A friend of Mr. Lowry's attended a clinic conducted by Master Mori and arrived early. There he found the legendary Master already in his keikogi (practice uniform), preparing for the class. Mori asked the young man if he would train with him for a while. The young man held Mori in awe and was thrilled with the request. Now he would get the chance to see advanced kendo techniques and learn from the legendary master! He was shocked when Mori asked if he might practice shomen uchi which is a frontal strike learned by every kendoka (kendo student) in his first class. "I still don't have it right," Mori explained.

Students who are still in the junior stages of training envy their seniors who are learning the more advanced forms and techniques of our art. The instructor may call out a cadence and force them to practice the most basic punches and kicks, but you can bet that the juniors are watching (out of the corners of their eyes) their seniors in the corner practicing the advanced techniques and forms and longing for the day when they will learn them. They tend to judge progress by how much they've learned; how much they've acquired.

Several decades ago, a good friend of mine named John Hutchcroft, who trained in a style of Okinawan karate told me that students of that particular system never said, "Yes, I know that form," or "I know this punch." I asked why. He explained that to say that one knew the form or technique indicated that one had truly mastered it. Instead of saying that they knew a given form or technique, they would say that they trained or worked it.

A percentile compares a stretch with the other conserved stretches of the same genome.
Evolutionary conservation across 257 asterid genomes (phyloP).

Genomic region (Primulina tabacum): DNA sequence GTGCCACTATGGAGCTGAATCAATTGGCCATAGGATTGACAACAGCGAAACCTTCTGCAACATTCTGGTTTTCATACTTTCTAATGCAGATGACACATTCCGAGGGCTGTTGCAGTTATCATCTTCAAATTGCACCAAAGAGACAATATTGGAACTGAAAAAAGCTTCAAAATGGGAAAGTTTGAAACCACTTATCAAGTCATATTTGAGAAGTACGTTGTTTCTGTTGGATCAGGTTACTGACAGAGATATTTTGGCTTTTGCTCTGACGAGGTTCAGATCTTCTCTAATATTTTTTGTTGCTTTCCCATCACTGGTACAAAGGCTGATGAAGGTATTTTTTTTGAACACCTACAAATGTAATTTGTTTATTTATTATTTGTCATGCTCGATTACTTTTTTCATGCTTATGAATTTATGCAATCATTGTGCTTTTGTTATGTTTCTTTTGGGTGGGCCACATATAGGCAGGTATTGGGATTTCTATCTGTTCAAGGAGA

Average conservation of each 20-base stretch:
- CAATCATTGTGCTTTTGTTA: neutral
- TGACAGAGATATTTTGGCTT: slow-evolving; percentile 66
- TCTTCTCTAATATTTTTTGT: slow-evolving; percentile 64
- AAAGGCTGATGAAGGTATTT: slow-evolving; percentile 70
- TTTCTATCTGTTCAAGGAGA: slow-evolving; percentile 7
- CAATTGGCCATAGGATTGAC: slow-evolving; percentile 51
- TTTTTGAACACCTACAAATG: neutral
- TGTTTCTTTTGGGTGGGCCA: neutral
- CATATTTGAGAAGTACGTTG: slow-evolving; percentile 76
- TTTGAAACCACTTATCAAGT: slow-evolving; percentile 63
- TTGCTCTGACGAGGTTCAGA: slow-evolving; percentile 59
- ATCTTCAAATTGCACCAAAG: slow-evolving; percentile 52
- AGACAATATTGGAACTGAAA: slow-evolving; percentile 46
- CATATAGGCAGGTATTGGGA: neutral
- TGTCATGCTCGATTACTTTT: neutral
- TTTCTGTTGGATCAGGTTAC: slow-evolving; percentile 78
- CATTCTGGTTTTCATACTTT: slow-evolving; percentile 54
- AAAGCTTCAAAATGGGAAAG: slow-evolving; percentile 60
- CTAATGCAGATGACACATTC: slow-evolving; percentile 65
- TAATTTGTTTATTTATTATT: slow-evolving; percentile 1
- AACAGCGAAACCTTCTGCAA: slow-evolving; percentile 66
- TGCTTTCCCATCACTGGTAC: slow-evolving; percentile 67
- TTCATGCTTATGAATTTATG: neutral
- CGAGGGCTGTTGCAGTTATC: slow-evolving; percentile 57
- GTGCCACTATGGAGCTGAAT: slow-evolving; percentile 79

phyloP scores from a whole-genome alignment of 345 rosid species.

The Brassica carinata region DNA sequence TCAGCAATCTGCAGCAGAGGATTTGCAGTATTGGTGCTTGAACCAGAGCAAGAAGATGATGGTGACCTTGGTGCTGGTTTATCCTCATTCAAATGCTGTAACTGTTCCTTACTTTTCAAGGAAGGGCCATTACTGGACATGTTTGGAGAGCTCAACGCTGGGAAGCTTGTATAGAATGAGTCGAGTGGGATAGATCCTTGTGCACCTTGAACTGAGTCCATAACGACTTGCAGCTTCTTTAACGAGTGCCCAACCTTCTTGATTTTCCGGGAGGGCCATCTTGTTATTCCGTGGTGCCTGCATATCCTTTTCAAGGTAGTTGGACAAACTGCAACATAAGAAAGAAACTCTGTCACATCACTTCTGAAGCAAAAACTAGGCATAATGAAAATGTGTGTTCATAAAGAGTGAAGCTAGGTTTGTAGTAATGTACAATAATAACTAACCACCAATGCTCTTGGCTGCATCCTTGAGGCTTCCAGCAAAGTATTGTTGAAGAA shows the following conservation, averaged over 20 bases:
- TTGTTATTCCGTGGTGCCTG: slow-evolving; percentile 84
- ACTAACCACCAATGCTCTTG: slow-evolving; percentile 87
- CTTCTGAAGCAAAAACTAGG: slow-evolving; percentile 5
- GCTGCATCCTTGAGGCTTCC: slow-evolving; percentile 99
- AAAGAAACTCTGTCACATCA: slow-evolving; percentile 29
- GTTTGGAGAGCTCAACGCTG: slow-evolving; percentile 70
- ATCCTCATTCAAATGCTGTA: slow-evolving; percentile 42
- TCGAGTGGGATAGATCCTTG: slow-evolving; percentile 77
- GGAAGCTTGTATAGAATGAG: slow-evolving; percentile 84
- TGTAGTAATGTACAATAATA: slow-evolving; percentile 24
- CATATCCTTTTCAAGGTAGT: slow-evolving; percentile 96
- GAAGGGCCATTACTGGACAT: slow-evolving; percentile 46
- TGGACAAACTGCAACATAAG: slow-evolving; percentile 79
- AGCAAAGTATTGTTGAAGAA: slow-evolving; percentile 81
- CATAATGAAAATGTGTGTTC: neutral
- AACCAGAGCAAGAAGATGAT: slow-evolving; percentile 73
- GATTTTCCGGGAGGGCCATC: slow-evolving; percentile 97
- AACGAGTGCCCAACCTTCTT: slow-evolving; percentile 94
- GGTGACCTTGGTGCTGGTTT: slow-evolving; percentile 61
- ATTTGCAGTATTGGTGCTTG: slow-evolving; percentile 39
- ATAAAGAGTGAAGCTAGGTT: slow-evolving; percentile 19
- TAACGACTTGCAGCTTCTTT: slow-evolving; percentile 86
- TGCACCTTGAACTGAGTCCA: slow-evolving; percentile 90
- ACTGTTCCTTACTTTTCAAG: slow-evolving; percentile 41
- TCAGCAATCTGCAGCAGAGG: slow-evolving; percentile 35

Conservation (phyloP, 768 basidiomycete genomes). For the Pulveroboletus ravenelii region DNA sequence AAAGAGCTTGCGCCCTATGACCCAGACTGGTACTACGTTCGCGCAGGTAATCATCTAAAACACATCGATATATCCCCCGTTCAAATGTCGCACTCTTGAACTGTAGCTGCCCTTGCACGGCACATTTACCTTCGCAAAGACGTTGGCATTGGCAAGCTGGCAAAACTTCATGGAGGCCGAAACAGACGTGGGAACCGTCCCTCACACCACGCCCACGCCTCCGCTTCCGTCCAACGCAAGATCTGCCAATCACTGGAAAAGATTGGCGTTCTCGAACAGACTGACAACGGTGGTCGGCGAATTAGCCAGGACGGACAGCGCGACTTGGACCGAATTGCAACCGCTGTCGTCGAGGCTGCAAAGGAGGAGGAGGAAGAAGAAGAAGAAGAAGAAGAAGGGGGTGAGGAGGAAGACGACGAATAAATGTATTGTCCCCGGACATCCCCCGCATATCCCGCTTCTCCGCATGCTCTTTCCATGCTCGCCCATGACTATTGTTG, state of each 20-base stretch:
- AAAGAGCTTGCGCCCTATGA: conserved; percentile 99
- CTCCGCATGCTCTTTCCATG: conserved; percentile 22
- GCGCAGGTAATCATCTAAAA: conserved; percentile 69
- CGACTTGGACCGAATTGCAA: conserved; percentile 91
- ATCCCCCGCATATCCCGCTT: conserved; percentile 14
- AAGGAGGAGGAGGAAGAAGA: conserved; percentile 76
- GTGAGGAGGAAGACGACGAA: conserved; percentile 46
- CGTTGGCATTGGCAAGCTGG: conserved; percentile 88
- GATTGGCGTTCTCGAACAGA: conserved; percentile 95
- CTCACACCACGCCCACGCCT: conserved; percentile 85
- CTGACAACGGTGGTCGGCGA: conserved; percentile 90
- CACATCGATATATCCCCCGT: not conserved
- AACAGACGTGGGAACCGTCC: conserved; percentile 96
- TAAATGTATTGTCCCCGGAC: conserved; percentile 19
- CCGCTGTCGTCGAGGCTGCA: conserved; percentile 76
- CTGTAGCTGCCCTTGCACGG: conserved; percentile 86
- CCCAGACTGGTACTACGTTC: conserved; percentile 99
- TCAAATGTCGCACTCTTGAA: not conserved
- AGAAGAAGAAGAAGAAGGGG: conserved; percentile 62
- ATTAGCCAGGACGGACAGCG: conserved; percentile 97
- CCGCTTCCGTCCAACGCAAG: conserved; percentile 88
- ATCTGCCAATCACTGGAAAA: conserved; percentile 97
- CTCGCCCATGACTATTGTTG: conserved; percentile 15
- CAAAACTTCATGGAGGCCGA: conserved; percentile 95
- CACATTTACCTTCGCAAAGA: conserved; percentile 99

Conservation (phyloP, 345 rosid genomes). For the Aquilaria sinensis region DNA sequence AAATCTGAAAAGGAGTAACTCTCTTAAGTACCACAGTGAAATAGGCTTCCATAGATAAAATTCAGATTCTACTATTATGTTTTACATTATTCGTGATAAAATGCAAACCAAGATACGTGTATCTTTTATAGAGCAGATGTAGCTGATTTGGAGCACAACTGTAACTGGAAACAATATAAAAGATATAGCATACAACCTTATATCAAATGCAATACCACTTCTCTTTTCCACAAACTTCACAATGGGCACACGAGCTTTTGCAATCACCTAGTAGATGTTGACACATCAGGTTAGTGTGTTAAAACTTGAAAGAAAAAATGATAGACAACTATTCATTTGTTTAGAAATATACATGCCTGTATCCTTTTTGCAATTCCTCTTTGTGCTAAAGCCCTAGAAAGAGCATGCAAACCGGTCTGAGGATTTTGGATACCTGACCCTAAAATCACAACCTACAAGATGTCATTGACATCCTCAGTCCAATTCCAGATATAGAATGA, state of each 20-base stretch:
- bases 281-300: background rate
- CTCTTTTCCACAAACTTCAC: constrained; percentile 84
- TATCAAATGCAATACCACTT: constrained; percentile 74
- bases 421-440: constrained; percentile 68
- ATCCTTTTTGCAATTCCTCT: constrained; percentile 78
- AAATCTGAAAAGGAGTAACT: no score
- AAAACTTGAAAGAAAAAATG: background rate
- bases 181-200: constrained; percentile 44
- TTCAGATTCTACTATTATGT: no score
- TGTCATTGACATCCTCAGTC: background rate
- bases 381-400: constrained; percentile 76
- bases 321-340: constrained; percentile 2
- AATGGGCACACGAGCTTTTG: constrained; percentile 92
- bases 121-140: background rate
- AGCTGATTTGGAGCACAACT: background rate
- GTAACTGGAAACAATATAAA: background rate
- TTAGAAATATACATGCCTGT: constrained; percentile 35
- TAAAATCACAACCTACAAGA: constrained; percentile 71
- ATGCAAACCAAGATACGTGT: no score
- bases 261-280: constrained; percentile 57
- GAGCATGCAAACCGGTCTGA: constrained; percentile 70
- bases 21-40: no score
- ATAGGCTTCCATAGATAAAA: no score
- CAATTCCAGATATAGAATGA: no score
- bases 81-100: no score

It's a small matter of semantics, I know, but it does indicate how seriously these people were about training and true understanding or mastery of technique.

The legendary founder of Kyokushin karate, Masutatsu Oyama, once said that after 1,000 repetitions one could say that one could perform a given technique. Only after 10,000 repetitions could one say that one had mastered it. He was slightly more generous with forms; after 1,000 repetitions one could say that one had mastered a given form.

The legendary Xingyiquan teacher, Hung-I Xiang (who passed away in the 1980's), was known to practice his pengchuan (the basic punching technique of Xingyi) daily. Even after more than six decades of training, he focused on constant practice of the most fundamental techniques. Wang Shujin, one of the most famous twentieth-century exponents of Baguachang was known to train daily in the system's most fundamental form and exercise, the Single Palm Change.

Any given martial art system is finite; limited in scope and curriculum. There comes a time when there are no more new techniques or forms to learn. Having explored every road, the student finds him or herself with only one choice; to go back to the beginning. In this sense, the road is circular and the last teaching is also the first. The greatest secrets lie within the most fundamental techniques and movements. However, they cannot be grasped by those who have not yet traveled the whole length of the road or path.

In my school in Omaha, I had (amongst other things) framed Chinese calligraphy, the characters for which meant, "Beginner's Mind." This was not intended so much for junior students as it was for the seniors. Once one has "gone full circle," one must come back to the original "mind" of a beginner. Only after coming full circle and back to this stage can one truly grasp the more esoteric teachings of the art.

Of course, there are some who, having reached a lower grade of black belt, assume that they have come "full circle." Puffing out their chests, they are proud of their accomplishments but the truth is that they have not come "full circle." They are still traveling on the "road." Those who have traveled its full length do not puff out their chests and rarely speak of their accomplishments. They have, after all, come back to the stage of "Beginner's Mind"; a blank slate upon which they will write and draw.